art shows torontoDouglas Coupland (January 31 - April 19, MOCCA + ROM)
Canlit fans will be excited about this upcoming exhibition at MOCCA and the ROM: Douglas Coupland's everywhere is anywhere is anything is everything installation will continue the writer's obsession with tech and pop culture via whatever means necessary - including Lego.


Class of 2015 (Silver Dollar)
No need to mope around after the NYE fuss is over - live music fans will have more fun launching 2015 with the New Year's Indie Music Honour Roll series at Silver Dollar. On weekends from January 1 - 30 catch seven different line ups including Pet Sun, NOBRO, Champion Lover, Several Futures, and CANYUN. Check out our preview here.

Owen Pallett (January 31, Lee's Palace)
It's been a banner year for violin-wielding virtuoso Owen Pallett thanks to an acclaimed LP, popular music theory lessons and everything from Emmy to Oscar nominations (he even handled that JG controversy like a pro). His gig with Jennifer Castle will feature the intricate compositions and deft musicianship that make him such a sought-after collaborator across the music world.

The Crush Project presents Drake Expectations (February 1, The Gladstone)
Toronto's rap darling surely gets a lot of invitations to parties, but none, I suspect, that sound quite so entertaining as this upcoming event hosted by the Crush Project. Drake Expectations is a night of comedy, burlesque, drag, and live music all devoted to our biggest star, clothier, weatherman and onomastician. What could be better than Drake-themed drag and burlesque?


Good Men, Good Women: The Films of Hou Hsiao-hsien (Jan 29 - March 1, TIFF)
TIFF presents a complete retrospective of Taiwanese director Hou Hsiao-hsien all through February. This weekend see Dust in the Wind, A Time to Live and a Time to Die, and City of Sadness. Not to be missed for fans of new wave cinema.

The Great Digital Film Festival (January 30 - February 5, Cineplex Theatres)
Cineplex's annual gathering of mega-popular crowd pleasers returns once again to give audiences the chance to see some of their favorites on the big screen. This year's line-up includes tried-and-true pictures like Blade Runner, Kill Bill, Alien and Aliens. But it's especially worthwhile this year to check out the welcome inclusion of beloved cult classics like The Rocketeer, Darkman and The Monster Squad. AH

8 Fest (SPK, Jan 30 - Feb 1)
This weekend at the SPK Polish Combatants' Hall super 8 and small gauge filmmaking makes a comeback with the 8 Fest. Programming includes Canadiana, a David Anderson spotlight on Saturday, a concert with Fresh Snow, artist talks, and more. A weekend pass is just $25.


The Seagull (Berkeley Street Theatre, January 11 - February 8)
CanStage puts on Chekov's classic existential drama this winter under the directorial guidance of Chris Abraham. The play has a fascinating history, which started with an utter failure on its opening night all the way back in 1896. It's since become one Chekov's most important works, one which resonates today as much as it did a century ago.


Frostcon (January 31, Chestnut Conference Centre)
Cosplay your favourite character at Chestnut Conference Centre this Saturday for Frostcon, Toronto's cold-weather geek convention. There will be merch, Q&A's, art, special guests, and more.

For more events this weekend click on over to our Events section. Have an event you'd like to plug? Submit it for free using this form.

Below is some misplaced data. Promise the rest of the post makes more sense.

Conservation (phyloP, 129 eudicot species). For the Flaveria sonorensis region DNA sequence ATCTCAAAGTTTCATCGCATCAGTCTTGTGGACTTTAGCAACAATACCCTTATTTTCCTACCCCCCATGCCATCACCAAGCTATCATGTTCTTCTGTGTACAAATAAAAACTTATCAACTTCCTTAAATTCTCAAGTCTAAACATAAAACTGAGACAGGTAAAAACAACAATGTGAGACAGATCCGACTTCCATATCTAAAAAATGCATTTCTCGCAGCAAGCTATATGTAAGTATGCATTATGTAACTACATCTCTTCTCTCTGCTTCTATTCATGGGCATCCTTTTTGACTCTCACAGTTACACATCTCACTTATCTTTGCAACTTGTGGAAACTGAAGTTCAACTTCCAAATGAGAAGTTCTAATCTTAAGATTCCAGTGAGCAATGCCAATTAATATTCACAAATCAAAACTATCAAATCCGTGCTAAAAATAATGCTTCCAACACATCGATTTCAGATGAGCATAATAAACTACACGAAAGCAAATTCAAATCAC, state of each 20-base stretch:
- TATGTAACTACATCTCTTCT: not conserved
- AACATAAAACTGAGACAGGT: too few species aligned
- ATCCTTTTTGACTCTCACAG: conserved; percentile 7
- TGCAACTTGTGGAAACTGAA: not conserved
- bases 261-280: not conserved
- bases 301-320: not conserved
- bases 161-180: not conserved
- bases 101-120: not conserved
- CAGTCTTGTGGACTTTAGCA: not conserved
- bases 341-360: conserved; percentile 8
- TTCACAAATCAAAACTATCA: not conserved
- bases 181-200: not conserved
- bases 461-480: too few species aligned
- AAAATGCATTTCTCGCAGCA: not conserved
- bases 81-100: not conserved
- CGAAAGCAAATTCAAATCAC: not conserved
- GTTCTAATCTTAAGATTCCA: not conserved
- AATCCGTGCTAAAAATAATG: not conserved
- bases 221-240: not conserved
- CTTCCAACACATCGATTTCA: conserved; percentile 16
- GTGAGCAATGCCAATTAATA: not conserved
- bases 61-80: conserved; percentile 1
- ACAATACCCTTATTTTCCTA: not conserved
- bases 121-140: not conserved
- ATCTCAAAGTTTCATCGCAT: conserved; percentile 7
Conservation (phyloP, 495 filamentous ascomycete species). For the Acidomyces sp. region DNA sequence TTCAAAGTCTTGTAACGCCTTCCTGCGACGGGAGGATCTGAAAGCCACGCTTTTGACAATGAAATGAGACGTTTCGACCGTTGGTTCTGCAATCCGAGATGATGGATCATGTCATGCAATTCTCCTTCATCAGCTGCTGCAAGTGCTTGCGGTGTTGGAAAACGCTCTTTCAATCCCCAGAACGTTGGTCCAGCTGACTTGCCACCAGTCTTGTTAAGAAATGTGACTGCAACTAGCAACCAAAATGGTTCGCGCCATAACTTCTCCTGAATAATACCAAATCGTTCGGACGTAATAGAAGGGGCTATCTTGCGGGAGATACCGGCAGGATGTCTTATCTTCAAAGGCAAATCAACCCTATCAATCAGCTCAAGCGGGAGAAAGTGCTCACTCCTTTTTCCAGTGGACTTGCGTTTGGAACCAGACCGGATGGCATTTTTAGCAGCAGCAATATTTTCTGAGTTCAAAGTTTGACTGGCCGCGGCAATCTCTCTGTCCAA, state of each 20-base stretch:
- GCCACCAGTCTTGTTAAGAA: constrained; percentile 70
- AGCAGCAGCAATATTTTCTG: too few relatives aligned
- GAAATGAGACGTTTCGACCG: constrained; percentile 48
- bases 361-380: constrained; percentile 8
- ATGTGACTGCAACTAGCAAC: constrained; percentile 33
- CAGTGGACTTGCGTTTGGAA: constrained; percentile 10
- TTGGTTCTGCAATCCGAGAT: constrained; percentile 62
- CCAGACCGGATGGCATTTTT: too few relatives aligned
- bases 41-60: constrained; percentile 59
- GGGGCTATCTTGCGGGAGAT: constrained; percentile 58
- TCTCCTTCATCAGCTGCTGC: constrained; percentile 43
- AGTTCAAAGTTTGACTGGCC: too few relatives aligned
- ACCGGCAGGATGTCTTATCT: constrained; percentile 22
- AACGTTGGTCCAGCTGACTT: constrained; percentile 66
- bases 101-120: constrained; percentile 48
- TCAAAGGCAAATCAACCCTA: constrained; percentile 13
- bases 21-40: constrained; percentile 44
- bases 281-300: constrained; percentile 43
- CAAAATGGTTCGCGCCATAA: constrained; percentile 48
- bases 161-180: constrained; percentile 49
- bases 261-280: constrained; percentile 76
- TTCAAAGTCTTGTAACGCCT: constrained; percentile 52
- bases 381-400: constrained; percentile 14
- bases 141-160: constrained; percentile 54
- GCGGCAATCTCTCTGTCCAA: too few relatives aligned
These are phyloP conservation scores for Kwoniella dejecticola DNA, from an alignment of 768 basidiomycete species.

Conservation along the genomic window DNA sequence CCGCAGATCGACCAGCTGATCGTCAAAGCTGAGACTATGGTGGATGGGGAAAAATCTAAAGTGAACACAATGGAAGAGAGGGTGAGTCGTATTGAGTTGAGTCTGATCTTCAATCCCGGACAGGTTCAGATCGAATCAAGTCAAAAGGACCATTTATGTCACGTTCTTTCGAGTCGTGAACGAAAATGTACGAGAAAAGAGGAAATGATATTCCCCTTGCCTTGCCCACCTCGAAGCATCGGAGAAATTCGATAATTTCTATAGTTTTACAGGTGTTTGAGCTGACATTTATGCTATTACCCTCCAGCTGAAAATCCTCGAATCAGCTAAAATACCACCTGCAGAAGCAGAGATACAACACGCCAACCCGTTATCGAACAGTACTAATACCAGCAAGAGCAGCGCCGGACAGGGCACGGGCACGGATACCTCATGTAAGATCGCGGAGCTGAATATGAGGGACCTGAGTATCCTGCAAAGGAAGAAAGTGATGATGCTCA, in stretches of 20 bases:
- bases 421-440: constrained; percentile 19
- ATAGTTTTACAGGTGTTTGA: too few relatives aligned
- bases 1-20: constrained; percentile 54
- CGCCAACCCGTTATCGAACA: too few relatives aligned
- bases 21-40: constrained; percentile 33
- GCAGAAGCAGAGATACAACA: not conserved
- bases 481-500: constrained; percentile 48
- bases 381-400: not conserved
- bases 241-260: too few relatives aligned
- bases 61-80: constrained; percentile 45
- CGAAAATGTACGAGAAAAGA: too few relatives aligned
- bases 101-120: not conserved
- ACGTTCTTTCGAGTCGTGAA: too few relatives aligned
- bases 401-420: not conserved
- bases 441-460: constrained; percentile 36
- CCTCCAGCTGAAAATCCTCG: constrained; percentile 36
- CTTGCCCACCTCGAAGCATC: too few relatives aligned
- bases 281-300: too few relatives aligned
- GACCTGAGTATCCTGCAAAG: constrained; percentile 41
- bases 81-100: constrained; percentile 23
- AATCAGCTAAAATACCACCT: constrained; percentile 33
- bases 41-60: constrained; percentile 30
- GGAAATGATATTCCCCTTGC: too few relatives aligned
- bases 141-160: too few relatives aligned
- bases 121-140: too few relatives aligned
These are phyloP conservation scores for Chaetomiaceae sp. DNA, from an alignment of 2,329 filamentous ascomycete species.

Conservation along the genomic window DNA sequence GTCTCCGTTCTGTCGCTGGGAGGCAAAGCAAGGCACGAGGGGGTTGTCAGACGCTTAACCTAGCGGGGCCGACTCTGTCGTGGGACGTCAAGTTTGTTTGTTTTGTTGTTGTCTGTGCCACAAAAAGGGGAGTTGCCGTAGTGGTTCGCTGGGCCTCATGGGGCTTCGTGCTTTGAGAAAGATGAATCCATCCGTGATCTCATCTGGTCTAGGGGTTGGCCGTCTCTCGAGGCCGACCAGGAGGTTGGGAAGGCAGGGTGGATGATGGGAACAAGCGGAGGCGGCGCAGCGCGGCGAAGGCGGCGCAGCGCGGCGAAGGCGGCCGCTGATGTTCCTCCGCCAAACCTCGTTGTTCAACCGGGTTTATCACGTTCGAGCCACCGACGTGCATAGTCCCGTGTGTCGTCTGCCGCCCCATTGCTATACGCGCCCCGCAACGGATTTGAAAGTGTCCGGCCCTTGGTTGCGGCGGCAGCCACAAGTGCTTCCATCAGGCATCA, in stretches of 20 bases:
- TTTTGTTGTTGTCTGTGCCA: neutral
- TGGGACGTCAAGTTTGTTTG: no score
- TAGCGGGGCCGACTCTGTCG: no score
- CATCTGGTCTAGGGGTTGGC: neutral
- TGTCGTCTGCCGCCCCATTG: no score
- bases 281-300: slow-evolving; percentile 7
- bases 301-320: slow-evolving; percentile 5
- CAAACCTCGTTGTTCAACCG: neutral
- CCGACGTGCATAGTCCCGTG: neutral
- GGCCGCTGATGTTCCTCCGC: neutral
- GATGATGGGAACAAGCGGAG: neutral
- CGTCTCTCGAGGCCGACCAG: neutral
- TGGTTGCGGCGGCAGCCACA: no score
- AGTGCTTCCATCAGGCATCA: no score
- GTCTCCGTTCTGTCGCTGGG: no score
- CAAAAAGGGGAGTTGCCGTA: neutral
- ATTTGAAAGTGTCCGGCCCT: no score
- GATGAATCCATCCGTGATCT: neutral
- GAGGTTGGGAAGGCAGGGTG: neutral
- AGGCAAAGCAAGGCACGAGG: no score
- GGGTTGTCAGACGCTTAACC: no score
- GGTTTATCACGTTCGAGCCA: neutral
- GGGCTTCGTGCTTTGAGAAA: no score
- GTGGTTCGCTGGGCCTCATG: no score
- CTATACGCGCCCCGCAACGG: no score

Contributions by Liora Ipsum, Alexander Huls, Derek Flack

Photo of Poutineville by Jesse Milns

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Posted on 29 January 2015 | 3:59 pm


Gwyneth Paltrow raves about spa's vagina steam

Gwyneth Paltrow raves about vagina steam

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Posted on 29 January 2015 | 9:37 am

Metro News

Amended Winnipeg Convention Centre deal gets council approval

The much-debated $3.75-million deal that lets a construction company off the hook from a hotel requirement for the Winnipeg Convention Centre passed at city council on Wednesday. “This was a unanimous decision and I think that speaks volumes,” Bowman told … Continue Reading

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Posted on 29 January 2015 | 6:00 am

The Province

‘Coalition of strange bedfellows’ to launch Yes campaign in transit tax plebiscite

Supporters of a tax that will fund transit and transportation in Metro Vancouver finally appear to be getting ready to campaign for the controversial addition of 0.5 per cent to the provincial sales tax. The Better Transit and Transportation Coalition has four co-chairs and will launch its campaign Feb. 5 at Simon Fraser University to seek a Yes vote in the mail-in plebiscite that runs from March 16 to May 29.

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Posted on 29 January 2015 | 8:16 pm

Rabble CA

Peoples, Palestine, and the Crushing of Free Speech: Steven Salaita

Is this show currently playing?
January 29, 2015
Professor Salaita is at the centre of an international protest against academic censorship. He spoke in Vancouver January 14.

Professor Salaita is at the centre of an international protest against academic censorship.  He spoke in Vancouver earlier in January 2015.

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Posted on 28 January 2015 | 11:59 pm


Extra, Extra: Eating Your Winter Feelings, Rob Ford’s New Website, and Talk Radio You Should Listen To

Every weekday’s end, we collect just about everything you ought to care about or ought not to miss. It’s cold, it’s snowy, and the sun has gone away. But as of tomorrow, you can sit in warm, dry, food-filled places and get some good deals at local restaurants thanks to the annual Winterlicious program. When […]

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Posted on 29 January 2015 | 4:00 pm

Quirks and Quarks

Why Rover Rolls Over - 2015/01/24 - Pt. 3

Dogs roll over in the presence of other dogs as a combat tactic, not submissive as previously thought.